I would recommend The Hero of Kendrickstone if you’re looking for a safe, by-the-numbers, beer and pretzels sort of story. If you’re looking for something a little less “standard”, see my comments for Choice of the Petal Throne below.

Choice of the Petal Throne

Like Choice of the Deathless, Choice of the Petal Throne is based on an established world, in this case, the world of Tekumel (accent on the first “e”) which spans a number of novels, a roleplaying game with both official and unofficial conversions to various systems, and possibly other media I am not aware of as Choice of the Petal Throne is the first I’d heard of it. The world of Tekumel is vast and inspired by a range of non-European cultures and traditions. Naturally, I was all over it when it came to Steam. The writing style is flowery and the story involves politicking, intrigue, epic military fights, and an underground journey to find a mysterious magical artifact.

Unfortunately, as much as I wanted to like it, Choice of the Petal Throne has a couple of shortcomings. The first is that it is very short (even for a CoG game) and just as I was getting invested in the story, the game came to an abrupt end (although I became a pirate so, yay, I guess?). The second major flaw is that it feels like you need to be familiar with the world of Tekumel before playing it, and although the addition of (several) glossaries helps a lot, the game is constantly throwing unfamiliar terms your way, and naming conventions, honorifics, and the like can be pretty confusing at times. This is such a shame, because I feel like the world is vast with plenty of potential, but the game itself doesn’t feel robust enough to do it justice.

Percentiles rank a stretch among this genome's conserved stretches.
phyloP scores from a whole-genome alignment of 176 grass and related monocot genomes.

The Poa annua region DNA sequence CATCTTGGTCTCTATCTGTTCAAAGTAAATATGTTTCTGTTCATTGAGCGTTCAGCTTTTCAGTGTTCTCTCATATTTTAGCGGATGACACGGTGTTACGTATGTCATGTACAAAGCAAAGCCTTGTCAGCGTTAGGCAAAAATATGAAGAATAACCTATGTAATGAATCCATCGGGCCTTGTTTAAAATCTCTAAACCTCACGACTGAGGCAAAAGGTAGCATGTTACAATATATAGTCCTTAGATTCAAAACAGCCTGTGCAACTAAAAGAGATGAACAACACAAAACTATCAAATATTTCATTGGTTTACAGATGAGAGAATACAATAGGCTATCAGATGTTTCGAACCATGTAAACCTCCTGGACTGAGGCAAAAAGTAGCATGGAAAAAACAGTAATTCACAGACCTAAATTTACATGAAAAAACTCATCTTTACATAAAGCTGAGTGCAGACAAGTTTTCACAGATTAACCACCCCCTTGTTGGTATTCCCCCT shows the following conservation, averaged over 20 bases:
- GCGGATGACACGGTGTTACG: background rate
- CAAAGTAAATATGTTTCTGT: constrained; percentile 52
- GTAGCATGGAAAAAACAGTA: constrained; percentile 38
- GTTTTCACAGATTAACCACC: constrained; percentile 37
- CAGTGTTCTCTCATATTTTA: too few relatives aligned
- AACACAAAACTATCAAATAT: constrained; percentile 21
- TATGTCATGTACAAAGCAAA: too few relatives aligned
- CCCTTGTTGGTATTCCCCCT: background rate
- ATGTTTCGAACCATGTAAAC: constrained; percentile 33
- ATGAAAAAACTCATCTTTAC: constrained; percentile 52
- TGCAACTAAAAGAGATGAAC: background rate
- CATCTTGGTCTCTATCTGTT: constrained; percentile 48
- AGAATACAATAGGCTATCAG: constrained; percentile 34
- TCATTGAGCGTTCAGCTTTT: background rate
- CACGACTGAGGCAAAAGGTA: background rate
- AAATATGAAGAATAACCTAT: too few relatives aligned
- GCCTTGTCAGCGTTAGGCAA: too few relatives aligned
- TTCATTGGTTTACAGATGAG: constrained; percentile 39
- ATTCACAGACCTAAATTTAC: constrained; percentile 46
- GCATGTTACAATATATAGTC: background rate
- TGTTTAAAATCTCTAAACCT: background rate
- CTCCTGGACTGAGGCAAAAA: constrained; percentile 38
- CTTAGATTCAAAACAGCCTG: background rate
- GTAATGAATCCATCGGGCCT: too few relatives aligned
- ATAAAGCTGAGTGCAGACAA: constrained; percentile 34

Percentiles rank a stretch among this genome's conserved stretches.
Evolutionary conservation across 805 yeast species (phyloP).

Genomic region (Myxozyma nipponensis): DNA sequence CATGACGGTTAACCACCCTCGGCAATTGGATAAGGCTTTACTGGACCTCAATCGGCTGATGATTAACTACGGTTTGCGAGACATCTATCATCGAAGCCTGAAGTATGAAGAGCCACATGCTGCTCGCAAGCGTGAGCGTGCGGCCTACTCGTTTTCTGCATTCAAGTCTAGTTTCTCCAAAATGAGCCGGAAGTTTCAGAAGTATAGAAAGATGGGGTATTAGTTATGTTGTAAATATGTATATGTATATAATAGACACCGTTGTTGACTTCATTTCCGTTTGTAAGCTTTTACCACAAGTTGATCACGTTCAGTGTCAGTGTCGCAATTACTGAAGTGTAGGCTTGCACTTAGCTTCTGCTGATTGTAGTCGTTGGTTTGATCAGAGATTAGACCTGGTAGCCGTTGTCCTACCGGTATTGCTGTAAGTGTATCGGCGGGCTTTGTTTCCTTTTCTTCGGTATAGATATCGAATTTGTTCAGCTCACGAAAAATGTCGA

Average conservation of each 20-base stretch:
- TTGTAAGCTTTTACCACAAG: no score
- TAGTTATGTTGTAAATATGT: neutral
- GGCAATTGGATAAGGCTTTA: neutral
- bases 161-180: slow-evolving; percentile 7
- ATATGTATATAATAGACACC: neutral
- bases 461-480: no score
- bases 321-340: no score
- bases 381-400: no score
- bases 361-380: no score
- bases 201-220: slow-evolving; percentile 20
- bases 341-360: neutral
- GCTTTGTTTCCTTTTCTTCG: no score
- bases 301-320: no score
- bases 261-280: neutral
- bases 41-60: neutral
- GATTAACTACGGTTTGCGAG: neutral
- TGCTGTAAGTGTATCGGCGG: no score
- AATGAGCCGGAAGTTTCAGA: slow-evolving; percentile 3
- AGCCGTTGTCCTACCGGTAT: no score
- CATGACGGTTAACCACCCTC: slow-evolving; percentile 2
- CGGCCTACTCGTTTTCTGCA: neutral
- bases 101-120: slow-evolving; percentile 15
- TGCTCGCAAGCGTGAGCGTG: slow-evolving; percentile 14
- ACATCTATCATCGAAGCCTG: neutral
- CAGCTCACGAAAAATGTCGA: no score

Don’t get me wrong, it’s not a terrible game and I enjoyed my time with it, but this is one I’d recommend getting on sale. It just feels like a lot of potential was wasted when this could have easily been a stellar entry in the CoG family.

Champion of the Gods

Do you remember Clash of the Titans? Yeah, that silly movie. Champion of the Gods is like every corny movie that in some way references Greek mythology. The writing and dialogue is peppered with references to your destiny, you have a great destiny, you must fulfill your destiny.  You must defeat this great evil because destiny says so, your destiny. I can’t tell if the author was intentionally trying to be cheesy or if it just turned out that way. If Hero of Kendrickstone is an average, safe fantasy movie and Choice of the Petal Throne is a big budget production that looks pretty but never explains what the heck is going on, Champion of the Gods is so bad, it’s good.

Perhaps this is surprising, but I think my biggest problem with this entry was the writing, it just seems so overwrought sometimes, and repetitious. Yes, I know, destiny, destiny is important. I also thought that one of the final quests seemed to come out of nowhere, and I seemed to have lost track of my love interest (I’m pretty sure she died). The horoscope (where you are given a unique horoscope according to your character’s personality) is an interesting idea, as are the Gifts and the sight, but at times they almost felt unnecessary, just things that were there to highlight the fact that you had a great destiny.

I think the biggest problem that all these games share is that while they are not bad, they didn’t grab me like Choice of the Deathless or affect me emotionally like Choice of Robots (I never thought a game about robots could make me cry). They are certainly not bad, but I wouldn’t say they are the best CoG has to offer.